New Zealand Police' Prosecution Service has many different roles and functions. Here you can find out about some of the interesting roles you could fill.
Mark Wilton, Principal Prosecutor (Wellington)
After seven years of practising criminal defence work, Mark decided to expand his legal education and develop his professional career through becoming a police prosecutor.
"The Police Prosecution Service is a supportive work group who encourage personal development."
"I have received training on advocacy courses, relieved as a legal adviser, assisted on specific projects at National Office provided relief prosecution services out of district, and am currently an instructor on advocacy training courses at the Royal New Zealand Police College."
Senior Sergeant Malcolm Greig, District Prosecution Manager (Central North)
In 1999 after 20 years of operational police work Malcolm had his first experience of prosecuting. From 2000 to 2007 Malcolm was a prosecutor in Hawera and New Plymouth. In 2007 he was appointed District Prosecution Manager for Taranaki, Whanganui and Ruapehu.
During this time Malcolm was able to enjoy a deployment to the Solomon Islands and also travel to Tuvalu twice to work on prosecution projects.
Malcolm reports many changes in PPS over the past 12 years including the shift to a strong family violence focus, the Evidence Act and EM bail, to name a few. It was really very narrowly focused on purely court work in the beginning of PPS with little reporting and supervision.
Malcolm reports that in his view the PPS is well placed to meet the challenges of the political and fiscal environment now confronting all police.
Bronwyn Walters, Prosecution Support Officer (Palmerston North)
Bronwyn's been with the Police for 20 years, having worked in a Watchhouse, in driver licensing, training and then 14 years in Prosecutions as a Prosecution Support Officer (PSO).
"My core duties are preparing court lists, updating files following Court and dealing with requests from lawyers, public, government departments, Court and Police staff. I also assist the prosecutors in Court, order uniform and stationery and assist witnesses with travel. There is plenty of variety in this busy job."
Bronwyn assisted with the development and training of Prosecution Case and is currently working on a National Desk file, a PSO MyClass site in Te Puna and interactive training modules for PSOs.
Working with PPS has allowed Bronwyn to work on some diverse projects and further her personal development. She has been sitting management papers extramurally through Massey University and recently completed a Training Instructors Course at the RNZPC.
Sergeant Andrea McBeth, District Prosecution Manager (Hamilton City)
Andrea joined Police Prosecutions to develop her advocacy skills and obtain court experience. "Starting out as a prosecutor is a high learning experience. The job has a lot of variety and involves working both within a team and as an individual."
As a police prosecutor every day is different. "Usually I have one day to prepare a number of files for defended hearing which involves discussing the case with the officer in charge, determining what the legal issues might be in Court and preparing legal argument. The following day will be spent in court running defended hearing where I will lead evidence and cross examine witnesses and advance the police case."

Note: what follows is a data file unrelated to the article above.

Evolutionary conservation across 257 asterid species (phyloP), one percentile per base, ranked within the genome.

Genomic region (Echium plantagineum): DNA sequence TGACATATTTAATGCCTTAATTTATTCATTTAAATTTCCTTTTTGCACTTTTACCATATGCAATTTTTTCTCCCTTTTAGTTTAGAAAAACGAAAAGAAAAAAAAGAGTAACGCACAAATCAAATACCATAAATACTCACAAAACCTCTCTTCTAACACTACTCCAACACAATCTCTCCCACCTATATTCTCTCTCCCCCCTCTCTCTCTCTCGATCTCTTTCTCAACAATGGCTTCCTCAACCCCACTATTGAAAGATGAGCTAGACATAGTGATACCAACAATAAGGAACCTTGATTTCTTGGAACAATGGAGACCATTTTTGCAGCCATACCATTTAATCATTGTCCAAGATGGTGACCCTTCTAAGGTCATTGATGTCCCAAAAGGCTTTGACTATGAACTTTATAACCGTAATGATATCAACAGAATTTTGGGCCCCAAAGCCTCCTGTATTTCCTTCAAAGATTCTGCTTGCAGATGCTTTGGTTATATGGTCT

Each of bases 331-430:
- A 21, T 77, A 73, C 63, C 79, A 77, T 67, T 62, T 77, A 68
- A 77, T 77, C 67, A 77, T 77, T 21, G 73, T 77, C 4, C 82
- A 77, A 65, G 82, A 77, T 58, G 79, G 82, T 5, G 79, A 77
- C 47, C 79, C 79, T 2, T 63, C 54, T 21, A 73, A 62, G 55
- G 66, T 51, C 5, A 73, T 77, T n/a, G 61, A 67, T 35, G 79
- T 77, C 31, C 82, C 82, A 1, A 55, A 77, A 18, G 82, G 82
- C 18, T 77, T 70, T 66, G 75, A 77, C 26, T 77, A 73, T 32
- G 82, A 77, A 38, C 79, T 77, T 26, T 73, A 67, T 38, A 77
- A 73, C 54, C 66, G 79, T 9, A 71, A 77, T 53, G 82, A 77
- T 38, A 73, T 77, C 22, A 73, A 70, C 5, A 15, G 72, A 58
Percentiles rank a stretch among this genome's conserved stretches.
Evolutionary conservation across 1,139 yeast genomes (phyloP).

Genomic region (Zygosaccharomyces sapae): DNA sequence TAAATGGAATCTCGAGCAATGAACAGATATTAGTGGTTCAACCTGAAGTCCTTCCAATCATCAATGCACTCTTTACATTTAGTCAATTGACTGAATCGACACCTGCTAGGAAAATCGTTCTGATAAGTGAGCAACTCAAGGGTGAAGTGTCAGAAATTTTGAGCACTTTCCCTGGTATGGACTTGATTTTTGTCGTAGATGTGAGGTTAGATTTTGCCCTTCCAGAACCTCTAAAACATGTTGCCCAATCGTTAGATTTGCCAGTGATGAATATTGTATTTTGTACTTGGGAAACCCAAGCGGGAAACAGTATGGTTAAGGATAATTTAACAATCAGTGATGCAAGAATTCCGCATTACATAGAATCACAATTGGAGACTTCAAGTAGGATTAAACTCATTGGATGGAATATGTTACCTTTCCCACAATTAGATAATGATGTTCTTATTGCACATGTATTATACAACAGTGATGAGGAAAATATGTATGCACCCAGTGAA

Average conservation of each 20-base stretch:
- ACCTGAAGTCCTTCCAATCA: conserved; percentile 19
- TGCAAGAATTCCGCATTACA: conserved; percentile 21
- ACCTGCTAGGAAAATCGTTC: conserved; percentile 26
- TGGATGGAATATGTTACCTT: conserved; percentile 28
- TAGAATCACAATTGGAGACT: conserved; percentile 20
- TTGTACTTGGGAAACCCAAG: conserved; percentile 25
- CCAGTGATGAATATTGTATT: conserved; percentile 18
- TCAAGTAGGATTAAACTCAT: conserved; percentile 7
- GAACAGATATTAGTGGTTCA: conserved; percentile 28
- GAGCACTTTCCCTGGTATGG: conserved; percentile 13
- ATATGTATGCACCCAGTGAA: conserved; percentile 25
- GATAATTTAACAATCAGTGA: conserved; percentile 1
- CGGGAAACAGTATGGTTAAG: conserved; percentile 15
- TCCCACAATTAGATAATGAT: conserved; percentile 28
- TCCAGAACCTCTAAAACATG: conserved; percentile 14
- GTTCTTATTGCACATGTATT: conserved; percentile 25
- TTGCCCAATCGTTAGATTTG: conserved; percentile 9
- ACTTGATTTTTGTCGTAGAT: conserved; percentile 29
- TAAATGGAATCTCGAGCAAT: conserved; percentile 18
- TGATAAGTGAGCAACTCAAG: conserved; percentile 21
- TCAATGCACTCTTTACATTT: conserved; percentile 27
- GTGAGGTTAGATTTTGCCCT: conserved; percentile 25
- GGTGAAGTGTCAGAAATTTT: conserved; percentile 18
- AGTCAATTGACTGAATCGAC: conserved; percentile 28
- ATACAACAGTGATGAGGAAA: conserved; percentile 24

Sergeant Brian Leonard, Senior Prosecutor (Henderson)
"I have always been intrigued by courtroom drama, so this work suits my personality type. Being successful in court is a great confidence builder. It keeps the brain growing."
Brian's current role is specialising in "committal procedures." This role involves writing submissions to back up arguments in court. This involves a lot of time networking with CIB staff and the Crown.
"PPS has given me the opportunity to increase my knowledge and skills and to take on challenges that I doubt would have been available anywhere else in policing. Through PPS I was able to develop my training skills by delivering training to prosecutors in Samoa."
What has Brian learnt while being a prosecutor? "Even when you think you have the most water tight of cases, someone will find a way of putting holes in it. Never assume anything and take nothing for granted."
Rebekah Tomlin, District Prosecution Manager (Northland)
Prior to NZ Police Rebekah was practising as a lawyer in a Community Law Centre. She was motivated to apply for a prosecutor position due to her interest in Criminal Law, and from hearing positive feedback from acquaintances in prosecuting. After prosecuting for around four years Rebekah successfully applied for the Waitakere District Prosecution Manager (DPM) vacancy. She is now working as the DPM for the Northland Police District managing three offices (Whangärei, Kaikohe and Kaitaia).
"When I was prosecuting I found the role really challenging and rewarding at the same time. Prosecuting forces you to think on your feet which is excellent for developing advocacy skills and building confidence. Being in a management role in Prosecutions also has its challenges as there are times when I have to make difficult decisions but the staff are fantastic to work with and you build excellent working relationships with other managers and staff to achieve positive outcomes for victims of offending”.
Sergeant Grant Gerken, Prosecutor (Invercargill)
What made Grant want to get in to working as a prosecutor? "Some might say it's because I like talking! Whilst that might be somewhat true I relish the unique challenges that such a position presents and in particular advocating and prosecuting in the court room environment."
Grant has found that PPS has actively encouraged and facilitated opportunities to develop his interest in teaching. "I have delivered training on at the Royal New Zealand Police College and am excited about the prospect of opportunities to deliver training to other countries in the Pacific."